This means users like Cunningham have to open up their wallets. “I use to have the lower level that gave me 60 GB a month. But I sometimes use over that and get dinged with a $2 per GB fee. So I now have the 95 GB per month plan. With fees and such I pay about $70 per month just for my Internet.”
Like Cunningham, more and more users are either hitting their cap or ordering larger plans in order to accommodate the amount of data that they need. In Geist’s experience, consumers don’t feel like they have much choice when it comes to ISPs, saying choice is limited to either a cable provider or a DSL provider.
“They dominate the marketplace—the duopoly between those two providers means that there is little effective choice,” he said. “Both cable and DSL offer the same model with the same kinds of data caps, and there I think consumers are concerned. With the emergence of new services [such as Netflix] that can use a considerable amount of data, if all of it is subject to restrictive data caps, much of that choice will be lost amongst those hidden costs.”
Zekelman says there is a common misconception that small ISPs buy internet from Bell and resell it. “That is not the case. We buy access to our customers through their network and then we have to pay for [fixed-size] inter-connective capacity between their network and ours.”
In other words, third-party ISPs pay for the capacity to interconnect for their network. “If we have customers who are downloading too much, we need to buy more interconnect capacity between our networks,” he says. “We already pay for that capacity and [the CRTC] is trying to force their retail business model on us.”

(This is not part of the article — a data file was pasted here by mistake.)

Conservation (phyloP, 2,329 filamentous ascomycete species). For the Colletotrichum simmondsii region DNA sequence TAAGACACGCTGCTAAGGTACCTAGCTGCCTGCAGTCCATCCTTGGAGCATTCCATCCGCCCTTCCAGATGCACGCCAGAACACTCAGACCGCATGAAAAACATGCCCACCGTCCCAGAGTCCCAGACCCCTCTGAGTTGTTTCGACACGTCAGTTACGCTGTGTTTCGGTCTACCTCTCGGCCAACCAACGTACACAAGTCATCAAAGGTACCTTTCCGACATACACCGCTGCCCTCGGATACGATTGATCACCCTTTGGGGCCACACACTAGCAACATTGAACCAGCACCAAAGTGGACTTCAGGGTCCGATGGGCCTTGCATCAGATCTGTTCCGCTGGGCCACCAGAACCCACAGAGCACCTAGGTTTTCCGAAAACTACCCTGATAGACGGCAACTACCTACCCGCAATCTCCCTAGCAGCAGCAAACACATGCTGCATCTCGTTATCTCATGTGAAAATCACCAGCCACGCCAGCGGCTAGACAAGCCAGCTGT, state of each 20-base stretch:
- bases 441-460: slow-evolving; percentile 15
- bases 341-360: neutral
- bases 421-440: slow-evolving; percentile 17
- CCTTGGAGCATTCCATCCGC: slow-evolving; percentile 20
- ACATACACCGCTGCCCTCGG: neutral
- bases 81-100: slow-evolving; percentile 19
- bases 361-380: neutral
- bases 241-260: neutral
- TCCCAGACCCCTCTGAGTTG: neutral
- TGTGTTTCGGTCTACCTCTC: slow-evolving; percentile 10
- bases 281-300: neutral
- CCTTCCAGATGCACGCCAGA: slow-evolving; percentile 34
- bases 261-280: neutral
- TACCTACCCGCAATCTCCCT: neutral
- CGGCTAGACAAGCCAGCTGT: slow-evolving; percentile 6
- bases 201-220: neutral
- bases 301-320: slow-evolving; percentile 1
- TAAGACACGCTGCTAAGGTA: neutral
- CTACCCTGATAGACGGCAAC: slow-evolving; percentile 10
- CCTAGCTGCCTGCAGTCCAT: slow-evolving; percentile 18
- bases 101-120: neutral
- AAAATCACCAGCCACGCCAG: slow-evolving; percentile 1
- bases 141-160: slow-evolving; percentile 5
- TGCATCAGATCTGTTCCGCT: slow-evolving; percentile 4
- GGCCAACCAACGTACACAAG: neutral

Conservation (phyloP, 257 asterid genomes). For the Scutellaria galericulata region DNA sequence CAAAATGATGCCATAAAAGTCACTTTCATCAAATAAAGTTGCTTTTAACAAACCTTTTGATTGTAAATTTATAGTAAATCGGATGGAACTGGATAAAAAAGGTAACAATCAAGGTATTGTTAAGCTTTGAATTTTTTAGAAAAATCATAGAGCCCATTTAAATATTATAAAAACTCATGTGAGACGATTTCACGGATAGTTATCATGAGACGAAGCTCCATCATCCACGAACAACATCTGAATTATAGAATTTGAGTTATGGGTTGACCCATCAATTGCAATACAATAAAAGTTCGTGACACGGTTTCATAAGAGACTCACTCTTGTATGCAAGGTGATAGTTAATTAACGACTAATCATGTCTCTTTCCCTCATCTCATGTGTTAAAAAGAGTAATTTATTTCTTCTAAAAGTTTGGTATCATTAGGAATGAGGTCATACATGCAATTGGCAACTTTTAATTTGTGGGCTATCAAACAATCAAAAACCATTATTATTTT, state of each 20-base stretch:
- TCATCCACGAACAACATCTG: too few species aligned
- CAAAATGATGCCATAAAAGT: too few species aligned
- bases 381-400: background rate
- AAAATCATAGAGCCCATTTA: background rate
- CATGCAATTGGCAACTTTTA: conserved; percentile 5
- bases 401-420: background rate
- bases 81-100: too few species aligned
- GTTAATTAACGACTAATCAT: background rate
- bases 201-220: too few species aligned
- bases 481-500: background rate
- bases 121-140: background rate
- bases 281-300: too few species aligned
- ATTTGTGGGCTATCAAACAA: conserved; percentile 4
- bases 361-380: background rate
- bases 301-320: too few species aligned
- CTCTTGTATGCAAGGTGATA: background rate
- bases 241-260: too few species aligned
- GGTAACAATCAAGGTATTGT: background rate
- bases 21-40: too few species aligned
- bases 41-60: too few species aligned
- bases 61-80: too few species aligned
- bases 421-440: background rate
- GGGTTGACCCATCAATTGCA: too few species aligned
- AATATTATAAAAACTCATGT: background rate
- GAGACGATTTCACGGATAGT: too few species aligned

Clement echoed Geist’s sentiments, taking to his Twitter account, “This is about forcing a single business model on all competitors. I’m for market choice.”
Dollars for bytes
Then there is the issue of exorbitant mark-ups. The $1 to $4 overage charges aren’t related to the cost of providing bandwidth, says Zekelman, which most estimate to be a few cents per gigabyte.
Unlike hydro, gas or electricity, the Internet is not a finite resource. So while the idea of paying for what one uses is a familiar one, it is not relevant with Internet usage. “If certain industries would like to treat Internet access like a utility, it might become a case of ‘be careful what you wish for’,” Geist says.
“Those utilities are regulated—and so there is room for a reasonable profit but the kind of mark-ups that we witness in the Internet space, the cost for a provider of a gigabyte of data is little more than a couple of pennies, and yet overages can run as much as $5 a gigabyte. It seems to me you never see that kind of mark up of pricing if this was a truly regulated utility.
“The fundamental problem we have in Canada now is there is so little competition that you just choose between cap A and cap B.”
Currently, this is the Internet access business landscape—a duopoly. By forcing small ISPs to revoke unlimited packages, the CRTC would effectively negate any strategic advantage they had in the marketplace. Instead of promoting competition, which is the CRTC’s mandate, this rule would kill competing by eliminating any distinction third party ISPs had from the big providers by forcing low caps on internet use and charging fees unrelated to the cost of providing a service to the consumer. Tony Clement made the right decision to override the ruling by the CRTC, which has until March 31 to review its decision.